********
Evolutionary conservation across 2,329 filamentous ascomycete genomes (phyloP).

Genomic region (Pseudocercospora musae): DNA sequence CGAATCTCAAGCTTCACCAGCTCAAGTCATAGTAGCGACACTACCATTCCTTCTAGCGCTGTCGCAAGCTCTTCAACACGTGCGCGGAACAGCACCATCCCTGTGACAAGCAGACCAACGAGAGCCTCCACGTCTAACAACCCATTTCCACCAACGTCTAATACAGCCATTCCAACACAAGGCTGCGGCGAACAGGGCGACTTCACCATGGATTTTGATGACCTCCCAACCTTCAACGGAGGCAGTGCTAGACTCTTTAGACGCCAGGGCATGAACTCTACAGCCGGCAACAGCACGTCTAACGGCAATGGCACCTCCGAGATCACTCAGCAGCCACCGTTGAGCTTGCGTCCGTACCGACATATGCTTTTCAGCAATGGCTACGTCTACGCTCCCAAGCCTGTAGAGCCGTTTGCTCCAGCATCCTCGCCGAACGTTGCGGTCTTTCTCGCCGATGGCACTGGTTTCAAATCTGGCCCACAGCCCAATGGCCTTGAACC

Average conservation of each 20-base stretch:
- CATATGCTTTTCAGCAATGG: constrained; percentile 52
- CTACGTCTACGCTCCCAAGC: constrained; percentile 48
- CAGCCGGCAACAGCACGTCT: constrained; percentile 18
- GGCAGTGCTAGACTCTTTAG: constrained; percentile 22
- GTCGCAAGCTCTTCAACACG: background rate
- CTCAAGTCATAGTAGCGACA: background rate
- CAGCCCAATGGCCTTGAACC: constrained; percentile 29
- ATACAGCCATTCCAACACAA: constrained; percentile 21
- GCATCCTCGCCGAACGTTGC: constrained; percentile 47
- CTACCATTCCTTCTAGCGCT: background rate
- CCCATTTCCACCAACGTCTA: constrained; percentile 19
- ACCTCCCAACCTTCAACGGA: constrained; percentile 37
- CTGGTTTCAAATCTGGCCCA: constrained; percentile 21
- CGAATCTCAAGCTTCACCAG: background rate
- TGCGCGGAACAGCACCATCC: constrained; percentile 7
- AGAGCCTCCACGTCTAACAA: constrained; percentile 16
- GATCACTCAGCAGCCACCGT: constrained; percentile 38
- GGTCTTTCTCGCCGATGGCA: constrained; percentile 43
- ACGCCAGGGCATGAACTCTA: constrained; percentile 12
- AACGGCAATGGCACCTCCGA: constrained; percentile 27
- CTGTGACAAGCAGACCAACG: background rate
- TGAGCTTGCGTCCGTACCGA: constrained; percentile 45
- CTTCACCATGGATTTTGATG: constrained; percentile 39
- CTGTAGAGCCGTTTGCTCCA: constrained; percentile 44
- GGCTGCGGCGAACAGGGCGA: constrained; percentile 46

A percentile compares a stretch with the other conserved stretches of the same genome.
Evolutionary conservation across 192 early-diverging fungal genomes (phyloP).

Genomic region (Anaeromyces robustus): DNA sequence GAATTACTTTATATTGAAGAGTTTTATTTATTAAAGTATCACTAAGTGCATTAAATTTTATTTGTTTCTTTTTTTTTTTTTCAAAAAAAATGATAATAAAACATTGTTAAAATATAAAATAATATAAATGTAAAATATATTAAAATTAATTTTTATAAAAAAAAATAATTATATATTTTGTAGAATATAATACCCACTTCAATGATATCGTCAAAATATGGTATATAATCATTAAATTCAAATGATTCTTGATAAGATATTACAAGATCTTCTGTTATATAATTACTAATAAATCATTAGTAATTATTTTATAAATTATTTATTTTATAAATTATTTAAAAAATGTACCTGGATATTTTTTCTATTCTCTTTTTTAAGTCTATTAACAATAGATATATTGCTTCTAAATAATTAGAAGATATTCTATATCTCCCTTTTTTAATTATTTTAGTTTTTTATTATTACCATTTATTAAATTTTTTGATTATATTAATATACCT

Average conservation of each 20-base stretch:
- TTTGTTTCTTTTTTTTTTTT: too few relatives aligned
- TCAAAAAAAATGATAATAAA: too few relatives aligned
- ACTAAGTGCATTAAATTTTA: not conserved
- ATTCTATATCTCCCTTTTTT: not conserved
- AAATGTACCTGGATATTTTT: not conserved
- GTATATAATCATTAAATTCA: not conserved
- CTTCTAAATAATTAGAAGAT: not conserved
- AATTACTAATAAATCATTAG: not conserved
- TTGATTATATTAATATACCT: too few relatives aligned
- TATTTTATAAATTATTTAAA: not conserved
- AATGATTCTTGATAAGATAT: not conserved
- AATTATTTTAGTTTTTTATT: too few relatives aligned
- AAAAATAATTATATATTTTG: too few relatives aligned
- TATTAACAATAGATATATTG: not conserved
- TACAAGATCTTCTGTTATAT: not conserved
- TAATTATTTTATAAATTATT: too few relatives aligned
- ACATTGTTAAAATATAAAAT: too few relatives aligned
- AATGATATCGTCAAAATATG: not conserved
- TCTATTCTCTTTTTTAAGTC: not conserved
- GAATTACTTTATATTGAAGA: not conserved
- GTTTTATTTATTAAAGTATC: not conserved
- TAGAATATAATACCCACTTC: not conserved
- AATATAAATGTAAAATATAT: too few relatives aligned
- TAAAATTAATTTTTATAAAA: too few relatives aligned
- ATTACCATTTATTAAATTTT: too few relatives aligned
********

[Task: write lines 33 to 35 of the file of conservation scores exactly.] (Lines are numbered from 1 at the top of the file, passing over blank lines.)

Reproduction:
- TTTGTTTCTTTTTTTTTTTT: too few relatives aligned
- TCAAAAAAAATGATAATAAA: too few relatives aligned
- ACTAAGTGCATTAAATTTTA: not conserved